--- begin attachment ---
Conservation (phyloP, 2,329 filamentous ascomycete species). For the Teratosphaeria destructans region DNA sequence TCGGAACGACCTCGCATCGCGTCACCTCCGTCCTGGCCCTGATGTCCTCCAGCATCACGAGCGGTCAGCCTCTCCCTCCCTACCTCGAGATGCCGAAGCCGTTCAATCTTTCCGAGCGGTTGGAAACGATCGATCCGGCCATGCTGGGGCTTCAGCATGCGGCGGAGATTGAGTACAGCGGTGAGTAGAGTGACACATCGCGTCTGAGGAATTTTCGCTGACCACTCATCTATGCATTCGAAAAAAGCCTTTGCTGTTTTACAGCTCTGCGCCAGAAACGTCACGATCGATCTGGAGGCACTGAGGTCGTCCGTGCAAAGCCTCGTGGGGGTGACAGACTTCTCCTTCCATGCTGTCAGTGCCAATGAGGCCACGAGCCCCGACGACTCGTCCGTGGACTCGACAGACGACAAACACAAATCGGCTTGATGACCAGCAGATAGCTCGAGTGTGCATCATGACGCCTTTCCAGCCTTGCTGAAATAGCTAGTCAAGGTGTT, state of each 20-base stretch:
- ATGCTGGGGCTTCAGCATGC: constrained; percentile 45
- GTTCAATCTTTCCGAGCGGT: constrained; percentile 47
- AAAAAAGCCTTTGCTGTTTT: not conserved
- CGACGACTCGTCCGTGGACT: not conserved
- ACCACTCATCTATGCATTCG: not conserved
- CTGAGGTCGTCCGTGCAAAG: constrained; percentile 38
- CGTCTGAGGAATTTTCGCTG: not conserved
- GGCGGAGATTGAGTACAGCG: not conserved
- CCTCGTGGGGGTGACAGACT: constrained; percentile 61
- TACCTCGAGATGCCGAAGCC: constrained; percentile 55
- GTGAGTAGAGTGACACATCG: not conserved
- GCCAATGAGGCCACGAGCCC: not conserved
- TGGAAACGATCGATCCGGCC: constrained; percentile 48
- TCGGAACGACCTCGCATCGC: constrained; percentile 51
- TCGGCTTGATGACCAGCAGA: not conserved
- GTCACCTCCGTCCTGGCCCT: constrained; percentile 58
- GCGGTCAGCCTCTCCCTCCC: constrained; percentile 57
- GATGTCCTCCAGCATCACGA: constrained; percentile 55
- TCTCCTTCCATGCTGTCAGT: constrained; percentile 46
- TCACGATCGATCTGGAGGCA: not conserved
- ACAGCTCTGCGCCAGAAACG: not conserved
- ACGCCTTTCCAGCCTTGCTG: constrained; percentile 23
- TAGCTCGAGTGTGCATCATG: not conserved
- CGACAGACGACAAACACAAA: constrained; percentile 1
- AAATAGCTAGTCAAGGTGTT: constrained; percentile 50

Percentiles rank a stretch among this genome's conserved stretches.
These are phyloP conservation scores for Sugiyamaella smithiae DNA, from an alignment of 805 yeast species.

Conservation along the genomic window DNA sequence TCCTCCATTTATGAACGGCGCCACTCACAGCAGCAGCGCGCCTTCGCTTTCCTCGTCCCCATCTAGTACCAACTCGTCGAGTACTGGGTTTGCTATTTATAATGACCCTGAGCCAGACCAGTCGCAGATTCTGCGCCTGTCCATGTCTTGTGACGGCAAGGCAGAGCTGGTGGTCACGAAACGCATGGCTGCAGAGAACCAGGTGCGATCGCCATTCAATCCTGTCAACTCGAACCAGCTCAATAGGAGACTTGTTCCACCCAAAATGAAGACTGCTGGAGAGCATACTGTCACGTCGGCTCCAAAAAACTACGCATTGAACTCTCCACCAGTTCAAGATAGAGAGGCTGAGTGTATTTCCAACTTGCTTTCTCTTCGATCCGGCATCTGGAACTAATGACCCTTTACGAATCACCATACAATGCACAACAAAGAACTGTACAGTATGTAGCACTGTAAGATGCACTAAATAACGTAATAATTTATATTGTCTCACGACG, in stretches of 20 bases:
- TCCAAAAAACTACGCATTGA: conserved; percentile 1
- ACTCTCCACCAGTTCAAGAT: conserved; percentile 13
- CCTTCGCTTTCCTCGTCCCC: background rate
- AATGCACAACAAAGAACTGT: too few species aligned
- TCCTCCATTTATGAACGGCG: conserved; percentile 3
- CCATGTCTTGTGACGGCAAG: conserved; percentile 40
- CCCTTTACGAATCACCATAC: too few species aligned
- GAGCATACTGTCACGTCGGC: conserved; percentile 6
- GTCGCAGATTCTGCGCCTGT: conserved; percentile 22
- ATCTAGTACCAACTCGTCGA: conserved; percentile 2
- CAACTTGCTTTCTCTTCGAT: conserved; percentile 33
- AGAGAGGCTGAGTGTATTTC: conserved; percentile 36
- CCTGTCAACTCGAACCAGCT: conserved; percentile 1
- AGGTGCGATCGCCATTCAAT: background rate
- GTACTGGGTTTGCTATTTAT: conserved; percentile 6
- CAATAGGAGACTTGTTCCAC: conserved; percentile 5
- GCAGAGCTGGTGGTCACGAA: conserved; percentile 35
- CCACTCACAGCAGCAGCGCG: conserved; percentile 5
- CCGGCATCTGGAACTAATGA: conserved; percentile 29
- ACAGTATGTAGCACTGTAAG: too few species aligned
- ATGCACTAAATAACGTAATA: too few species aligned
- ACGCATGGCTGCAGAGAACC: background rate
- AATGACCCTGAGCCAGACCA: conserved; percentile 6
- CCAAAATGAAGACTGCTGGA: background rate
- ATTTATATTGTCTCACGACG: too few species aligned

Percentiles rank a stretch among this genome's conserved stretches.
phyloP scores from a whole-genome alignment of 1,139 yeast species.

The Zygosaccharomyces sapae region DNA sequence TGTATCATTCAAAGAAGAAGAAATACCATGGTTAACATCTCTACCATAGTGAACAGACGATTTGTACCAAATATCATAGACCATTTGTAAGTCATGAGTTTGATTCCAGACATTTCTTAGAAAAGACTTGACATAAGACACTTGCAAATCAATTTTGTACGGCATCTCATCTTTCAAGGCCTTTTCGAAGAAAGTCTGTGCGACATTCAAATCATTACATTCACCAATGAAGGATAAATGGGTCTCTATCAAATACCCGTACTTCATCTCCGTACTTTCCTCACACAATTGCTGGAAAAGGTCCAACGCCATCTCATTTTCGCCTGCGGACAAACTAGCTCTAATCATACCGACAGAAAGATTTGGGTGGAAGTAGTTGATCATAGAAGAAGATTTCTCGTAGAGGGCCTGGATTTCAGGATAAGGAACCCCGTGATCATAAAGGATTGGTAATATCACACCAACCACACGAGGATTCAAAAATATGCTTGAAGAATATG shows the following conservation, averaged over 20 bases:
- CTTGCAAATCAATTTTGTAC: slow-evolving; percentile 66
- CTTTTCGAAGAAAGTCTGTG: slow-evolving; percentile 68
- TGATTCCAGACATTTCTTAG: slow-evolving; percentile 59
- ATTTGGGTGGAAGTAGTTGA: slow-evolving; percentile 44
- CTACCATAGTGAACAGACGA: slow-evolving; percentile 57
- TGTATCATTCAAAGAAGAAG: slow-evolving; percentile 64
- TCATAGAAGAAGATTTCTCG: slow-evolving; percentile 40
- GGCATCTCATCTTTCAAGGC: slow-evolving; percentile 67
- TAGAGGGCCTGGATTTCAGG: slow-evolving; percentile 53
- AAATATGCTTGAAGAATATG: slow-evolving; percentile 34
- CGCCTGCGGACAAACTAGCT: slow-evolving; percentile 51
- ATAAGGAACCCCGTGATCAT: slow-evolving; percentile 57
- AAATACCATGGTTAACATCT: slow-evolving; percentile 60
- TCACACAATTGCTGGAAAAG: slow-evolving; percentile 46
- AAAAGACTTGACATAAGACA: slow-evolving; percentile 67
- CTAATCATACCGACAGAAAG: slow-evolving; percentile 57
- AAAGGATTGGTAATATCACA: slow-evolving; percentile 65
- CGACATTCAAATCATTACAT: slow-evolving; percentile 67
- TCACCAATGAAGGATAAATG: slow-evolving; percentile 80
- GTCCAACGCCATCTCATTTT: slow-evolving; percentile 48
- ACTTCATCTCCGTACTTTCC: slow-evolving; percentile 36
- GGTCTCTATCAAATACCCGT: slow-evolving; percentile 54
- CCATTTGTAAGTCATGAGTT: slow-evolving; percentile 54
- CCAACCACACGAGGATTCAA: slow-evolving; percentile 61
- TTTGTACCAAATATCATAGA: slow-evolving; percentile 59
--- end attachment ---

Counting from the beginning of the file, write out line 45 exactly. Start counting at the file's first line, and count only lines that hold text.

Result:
- CAATAGGAGACTTGTTCCAC: conserved; percentile 5